The mass of the moon is 7,350,000,000,000,000,000,000,000 kg. Can you read this number? It’s not so easy to read or even recognize all these long digits accurately. Therefore in order to give a precise evaluation of the mass of the moon, we can use Exponents.

Before going into the concept of exponents let us recall about Natural Numbers. In mathematics, natural numbers are defined as the number which is a set of all counting numbers starting from \(1\)

An expression that consists of a repeated power of multiplication of the same factor is called as Power/Exponent/Indices.

Consider an example like \(5^{2}\)

The value of the expression is derived by multiplying the base as many time as the number of power. In the example above, the power is 2, thus the value becomes \(5 \times 5 = 25\)

Let us consider few more examples to understand the concepts in a better manner.

Example- Express the number 245,000,000 into the exponent form.

Solution- The term can be written in the form of \(2.45 \times 10^{8}\)

Example- What is the exponential form of 8 in the expression given below-

\(\large \mathbf{2^{3}}\)

Solution- The exponential form is the power in the expression. In the given expression the power of the base is 3. Hence 3 is the Index/ Power.

Also, the value of the expression equals to 8.

Negative power-

Let us now learn about the negative power.

The negative power is almost similar to the positive power of the exponent. The only change in the negative power is that the value of the expression is the reciprocal of the value obtained in the positive case.

Take an Example: \(\large 5^{-2}\)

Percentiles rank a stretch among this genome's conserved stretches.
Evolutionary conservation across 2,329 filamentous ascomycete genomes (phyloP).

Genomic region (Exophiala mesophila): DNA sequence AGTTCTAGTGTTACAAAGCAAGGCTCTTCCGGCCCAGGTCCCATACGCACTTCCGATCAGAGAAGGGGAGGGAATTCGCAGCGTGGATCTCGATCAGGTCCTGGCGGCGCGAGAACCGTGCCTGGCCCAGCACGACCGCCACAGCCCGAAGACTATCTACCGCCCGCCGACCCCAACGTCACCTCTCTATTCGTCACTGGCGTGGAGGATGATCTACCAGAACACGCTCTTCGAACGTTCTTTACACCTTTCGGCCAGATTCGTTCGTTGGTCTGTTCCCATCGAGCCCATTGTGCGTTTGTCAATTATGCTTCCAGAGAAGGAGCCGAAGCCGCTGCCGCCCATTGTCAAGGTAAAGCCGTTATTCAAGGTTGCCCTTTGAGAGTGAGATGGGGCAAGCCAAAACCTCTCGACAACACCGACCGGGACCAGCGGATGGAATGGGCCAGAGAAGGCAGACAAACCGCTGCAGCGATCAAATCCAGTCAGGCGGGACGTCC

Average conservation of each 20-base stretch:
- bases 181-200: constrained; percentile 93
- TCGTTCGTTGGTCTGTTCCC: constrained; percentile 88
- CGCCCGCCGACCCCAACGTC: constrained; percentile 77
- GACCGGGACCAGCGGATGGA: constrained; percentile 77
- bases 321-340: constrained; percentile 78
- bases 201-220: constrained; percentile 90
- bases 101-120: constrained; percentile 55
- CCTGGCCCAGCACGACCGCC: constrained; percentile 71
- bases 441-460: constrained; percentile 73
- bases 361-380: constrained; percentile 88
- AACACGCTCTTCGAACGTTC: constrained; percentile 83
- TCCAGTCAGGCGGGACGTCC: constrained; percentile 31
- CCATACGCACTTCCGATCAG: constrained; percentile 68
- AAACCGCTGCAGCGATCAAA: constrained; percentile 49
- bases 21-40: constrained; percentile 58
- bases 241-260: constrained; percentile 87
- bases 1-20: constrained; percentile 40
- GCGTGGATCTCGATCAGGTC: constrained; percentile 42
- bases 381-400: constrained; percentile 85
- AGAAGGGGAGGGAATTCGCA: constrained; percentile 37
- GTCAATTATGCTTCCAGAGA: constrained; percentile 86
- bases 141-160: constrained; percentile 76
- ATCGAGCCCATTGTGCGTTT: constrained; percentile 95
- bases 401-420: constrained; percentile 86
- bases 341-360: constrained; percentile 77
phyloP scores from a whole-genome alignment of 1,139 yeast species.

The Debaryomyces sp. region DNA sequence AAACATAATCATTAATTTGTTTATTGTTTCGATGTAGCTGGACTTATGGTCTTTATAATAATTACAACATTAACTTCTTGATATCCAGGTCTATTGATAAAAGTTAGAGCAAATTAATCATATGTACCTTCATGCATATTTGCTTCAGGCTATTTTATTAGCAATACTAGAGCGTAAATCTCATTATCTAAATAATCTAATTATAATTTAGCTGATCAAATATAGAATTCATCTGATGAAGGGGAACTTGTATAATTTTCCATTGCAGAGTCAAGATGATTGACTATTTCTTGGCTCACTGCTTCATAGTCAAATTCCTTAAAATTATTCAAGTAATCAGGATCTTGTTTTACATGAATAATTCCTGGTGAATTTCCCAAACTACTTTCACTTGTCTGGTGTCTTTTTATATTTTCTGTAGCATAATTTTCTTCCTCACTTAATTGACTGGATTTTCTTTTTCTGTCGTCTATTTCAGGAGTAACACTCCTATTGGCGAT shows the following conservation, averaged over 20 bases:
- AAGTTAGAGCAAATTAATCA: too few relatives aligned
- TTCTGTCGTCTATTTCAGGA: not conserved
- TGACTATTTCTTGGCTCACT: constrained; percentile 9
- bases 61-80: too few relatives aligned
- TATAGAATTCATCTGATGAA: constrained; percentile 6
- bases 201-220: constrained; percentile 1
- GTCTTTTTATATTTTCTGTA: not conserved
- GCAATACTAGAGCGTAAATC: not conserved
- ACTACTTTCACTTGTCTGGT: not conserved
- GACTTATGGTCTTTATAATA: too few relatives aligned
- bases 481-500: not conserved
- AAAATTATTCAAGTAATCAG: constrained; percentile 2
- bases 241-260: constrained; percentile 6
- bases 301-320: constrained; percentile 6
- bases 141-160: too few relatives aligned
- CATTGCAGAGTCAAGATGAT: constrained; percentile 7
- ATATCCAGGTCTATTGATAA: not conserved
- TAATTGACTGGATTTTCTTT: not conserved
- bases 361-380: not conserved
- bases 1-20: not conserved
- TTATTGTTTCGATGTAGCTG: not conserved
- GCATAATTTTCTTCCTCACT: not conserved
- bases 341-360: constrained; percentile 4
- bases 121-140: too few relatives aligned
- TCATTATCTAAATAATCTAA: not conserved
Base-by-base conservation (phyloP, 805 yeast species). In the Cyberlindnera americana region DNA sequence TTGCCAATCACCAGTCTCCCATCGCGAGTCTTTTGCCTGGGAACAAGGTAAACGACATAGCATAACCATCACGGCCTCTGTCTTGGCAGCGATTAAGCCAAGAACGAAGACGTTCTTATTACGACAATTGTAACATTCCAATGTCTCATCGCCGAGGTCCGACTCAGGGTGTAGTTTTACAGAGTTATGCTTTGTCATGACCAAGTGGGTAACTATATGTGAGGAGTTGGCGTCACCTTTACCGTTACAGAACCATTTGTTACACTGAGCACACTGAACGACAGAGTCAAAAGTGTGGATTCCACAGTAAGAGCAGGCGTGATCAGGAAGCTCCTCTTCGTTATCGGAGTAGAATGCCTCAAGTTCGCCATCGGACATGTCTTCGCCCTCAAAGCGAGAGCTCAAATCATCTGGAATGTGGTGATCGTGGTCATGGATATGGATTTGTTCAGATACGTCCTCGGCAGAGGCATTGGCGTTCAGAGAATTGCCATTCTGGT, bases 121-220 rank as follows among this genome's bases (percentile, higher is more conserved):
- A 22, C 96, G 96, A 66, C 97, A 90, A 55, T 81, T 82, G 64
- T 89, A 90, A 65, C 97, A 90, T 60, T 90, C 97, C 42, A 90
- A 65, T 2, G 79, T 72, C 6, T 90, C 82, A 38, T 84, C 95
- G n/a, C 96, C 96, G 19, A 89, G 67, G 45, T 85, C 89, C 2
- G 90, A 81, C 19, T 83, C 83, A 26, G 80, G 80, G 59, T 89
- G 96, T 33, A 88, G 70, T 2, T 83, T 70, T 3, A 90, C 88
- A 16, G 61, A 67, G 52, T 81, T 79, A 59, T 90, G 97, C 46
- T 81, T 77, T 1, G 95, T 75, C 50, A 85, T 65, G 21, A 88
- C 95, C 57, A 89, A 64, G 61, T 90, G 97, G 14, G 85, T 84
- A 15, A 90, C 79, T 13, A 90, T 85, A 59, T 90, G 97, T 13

The negative power can also be written as- \(\large \frac{1}{5^{2}} = \frac{1}{25}\)

Let us have a look at few more examples-

Example- Find the value of the given expression (in fractional form)

(i) \(\large 3^{-4}\)

(ii) \(\large 8^{-3}\)

(iii) \(\large 2^{-6}\)

Solution-

(i) \(\large 3^{-4}\)

The expression can be written as-

\(\large \frac{1}{3^{4}} = \frac{1}{81} \)

(ii) \(\large 8^{-3}\)

The expression can be written as-

\(\large \frac{1}{8^{3}} = \frac{1}{512} \)

(iii) \(\large 2^{-6}\)

The expression can be written as-

\(\large \frac{1}{2^{6}} = \frac{1}{64}\)

Relation between positive and the negative power-

Let us consider a base number to be a, and the power to be x,

The relation between the positive and the negative expression is given as-

\(\large \mathbf{\large a^{x} = \frac{1}{a^{-x}}}\)

Value of expression when the base value is 0 or 1:

0 and 1 are the only power that gives the same value, i.e. 0 and 1 respectively, for different exponent values.

Such as \(\large 0^{13} = 0^{14341} = 0\)

\(\large 1^{3} = 1^{1432} = 1\)

Negative power of 0 and 1-

The negative power of 0 does not exist in nature. As the negative power would lead to making the denominator to be 0, therefore the negative power of 0 cannot exist in nature.

Whereas the negative power of 1 exist in nature and is equal to the positive power of 1, as it would also result in the value to be equal to 1.

In General form, we can write as-

\(\mathbf{\large 0^{a} = 0}\)

\(\large \large 1^{a} = 1\)

When the power is 0-

When the exponent value is equal to 0, the value of the expression is always equal to 1.

What about \(\mathbf{\large 0^{0}}\)

Based on the explanation stated above the value of the expression can either take 0 or 1.

But the value of such an expression cannot take 2 values at a time. Therefore the correct value for \(\large 0^{0}\)

\(\large \mathbf{0^{0} = 1}\)

Example: What is the exponential form of \(256\)

Solution: \( 256 = 2 \times 2 \times 2 \times 2 \times 2 \times 2 \times 2 \times 2 \)

In the above example, “2” is the base which is in 8 times repeated multiplication, equals “\( 256 \)

So, the base is “2” and the exponent is “8”.

Example: Which one is smaller \(5^{3}\)

Solution:

First we need to calculate the value of the given expression.

\(5^{3}\)

and, \(3^{5}\)

Thus \(5^{3} = 125\)

Therefore, \(5^{3} < 3^{5}\)

Here we have seen the basic introduction and examples of the exponents and their properties. To practice more on laws of exponents visit our site BYJU’S and learn the various concepts in an engaging manner.

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